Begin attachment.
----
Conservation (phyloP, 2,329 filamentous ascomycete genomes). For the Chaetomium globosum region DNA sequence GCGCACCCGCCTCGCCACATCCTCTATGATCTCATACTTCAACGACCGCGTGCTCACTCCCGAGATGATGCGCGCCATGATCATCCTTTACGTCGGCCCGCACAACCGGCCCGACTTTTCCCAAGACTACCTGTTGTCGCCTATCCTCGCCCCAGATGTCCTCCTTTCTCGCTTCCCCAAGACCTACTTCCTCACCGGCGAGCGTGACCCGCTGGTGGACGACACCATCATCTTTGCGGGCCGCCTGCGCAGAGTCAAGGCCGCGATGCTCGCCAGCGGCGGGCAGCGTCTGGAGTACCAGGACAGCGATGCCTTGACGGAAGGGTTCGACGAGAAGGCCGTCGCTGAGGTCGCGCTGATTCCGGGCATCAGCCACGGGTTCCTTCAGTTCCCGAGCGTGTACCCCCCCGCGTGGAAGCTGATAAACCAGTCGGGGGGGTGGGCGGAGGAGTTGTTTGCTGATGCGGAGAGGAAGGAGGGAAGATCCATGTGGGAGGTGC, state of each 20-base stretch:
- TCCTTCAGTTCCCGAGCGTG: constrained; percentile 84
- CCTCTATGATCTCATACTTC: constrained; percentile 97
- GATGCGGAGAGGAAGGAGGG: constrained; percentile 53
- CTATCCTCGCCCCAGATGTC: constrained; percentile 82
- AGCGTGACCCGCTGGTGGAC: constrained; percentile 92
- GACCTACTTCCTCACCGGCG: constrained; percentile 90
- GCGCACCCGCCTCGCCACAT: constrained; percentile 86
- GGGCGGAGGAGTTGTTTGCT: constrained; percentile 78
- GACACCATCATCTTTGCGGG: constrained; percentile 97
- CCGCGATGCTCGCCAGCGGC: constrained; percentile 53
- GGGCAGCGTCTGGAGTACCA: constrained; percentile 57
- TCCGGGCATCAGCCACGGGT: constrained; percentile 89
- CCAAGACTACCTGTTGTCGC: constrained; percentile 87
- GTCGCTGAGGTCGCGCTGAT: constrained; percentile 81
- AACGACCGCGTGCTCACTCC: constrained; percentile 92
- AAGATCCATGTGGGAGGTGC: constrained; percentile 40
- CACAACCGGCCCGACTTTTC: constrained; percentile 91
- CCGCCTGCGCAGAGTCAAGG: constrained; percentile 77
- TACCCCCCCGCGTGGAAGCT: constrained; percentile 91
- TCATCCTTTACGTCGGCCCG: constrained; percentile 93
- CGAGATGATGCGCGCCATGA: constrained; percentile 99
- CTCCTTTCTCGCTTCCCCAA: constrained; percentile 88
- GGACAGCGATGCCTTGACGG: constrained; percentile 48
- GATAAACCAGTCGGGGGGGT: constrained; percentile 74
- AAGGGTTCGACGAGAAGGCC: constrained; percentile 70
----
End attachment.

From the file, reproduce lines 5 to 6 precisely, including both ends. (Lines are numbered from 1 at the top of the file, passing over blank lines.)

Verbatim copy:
- CTATCCTCGCCCCAGATGTC: constrained; percentile 82
- AGCGTGACCCGCTGGTGGAC: constrained; percentile 92